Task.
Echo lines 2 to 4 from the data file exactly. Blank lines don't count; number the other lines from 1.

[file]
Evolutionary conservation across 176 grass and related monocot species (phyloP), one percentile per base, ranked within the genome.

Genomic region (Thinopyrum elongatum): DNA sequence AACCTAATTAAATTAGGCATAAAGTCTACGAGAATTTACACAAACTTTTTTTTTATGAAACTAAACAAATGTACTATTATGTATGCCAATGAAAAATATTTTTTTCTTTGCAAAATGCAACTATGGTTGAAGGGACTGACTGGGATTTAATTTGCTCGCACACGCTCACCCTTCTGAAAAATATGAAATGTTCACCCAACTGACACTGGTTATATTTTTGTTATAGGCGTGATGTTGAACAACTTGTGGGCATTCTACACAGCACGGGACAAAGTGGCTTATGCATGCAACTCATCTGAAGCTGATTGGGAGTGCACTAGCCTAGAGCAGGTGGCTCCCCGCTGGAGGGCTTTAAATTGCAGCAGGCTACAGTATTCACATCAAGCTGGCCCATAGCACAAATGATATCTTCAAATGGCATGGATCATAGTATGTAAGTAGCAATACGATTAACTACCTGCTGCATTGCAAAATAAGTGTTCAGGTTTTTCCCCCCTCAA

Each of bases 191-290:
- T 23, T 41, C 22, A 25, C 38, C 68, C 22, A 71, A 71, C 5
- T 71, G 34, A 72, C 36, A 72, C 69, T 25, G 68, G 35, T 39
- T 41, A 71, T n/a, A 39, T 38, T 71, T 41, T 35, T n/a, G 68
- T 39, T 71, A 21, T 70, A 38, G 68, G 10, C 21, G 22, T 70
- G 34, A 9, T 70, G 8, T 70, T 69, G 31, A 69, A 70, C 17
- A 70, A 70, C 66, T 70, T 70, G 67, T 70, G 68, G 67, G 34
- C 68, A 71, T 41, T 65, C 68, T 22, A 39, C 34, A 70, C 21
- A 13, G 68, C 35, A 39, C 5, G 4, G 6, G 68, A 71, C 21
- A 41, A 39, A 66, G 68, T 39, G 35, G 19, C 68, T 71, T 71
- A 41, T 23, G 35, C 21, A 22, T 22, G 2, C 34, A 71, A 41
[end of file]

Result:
Genomic region (Thinopyrum elongatum): DNA sequence AACCTAATTAAATTAGGCATAAAGTCTACGAGAATTTACACAAACTTTTTTTTTATGAAACTAAACAAATGTACTATTATGTATGCCAATGAAAAATATTTTTTTCTTTGCAAAATGCAACTATGGTTGAAGGGACTGACTGGGATTTAATTTGCTCGCACACGCTCACCCTTCTGAAAAATATGAAATGTTCACCCAACTGACACTGGTTATATTTTTGTTATAGGCGTGATGTTGAACAACTTGTGGGCATTCTACACAGCACGGGACAAAGTGGCTTATGCATGCAACTCATCTGAAGCTGATTGGGAGTGCACTAGCCTAGAGCAGGTGGCTCCCCGCTGGAGGGCTTTAAATTGCAGCAGGCTACAGTATTCACATCAAGCTGGCCCATAGCACAAATGATATCTTCAAATGGCATGGATCATAGTATGTAAGTAGCAATACGATTAACTACCTGCTGCATTGCAAAATAAGTGTTCAGGTTTTTCCCCCCTCAA

Each of bases 191-290:
- T 23, T 41, C 22, A 25, C 38, C 68, C 22, A 71, A 71, C 5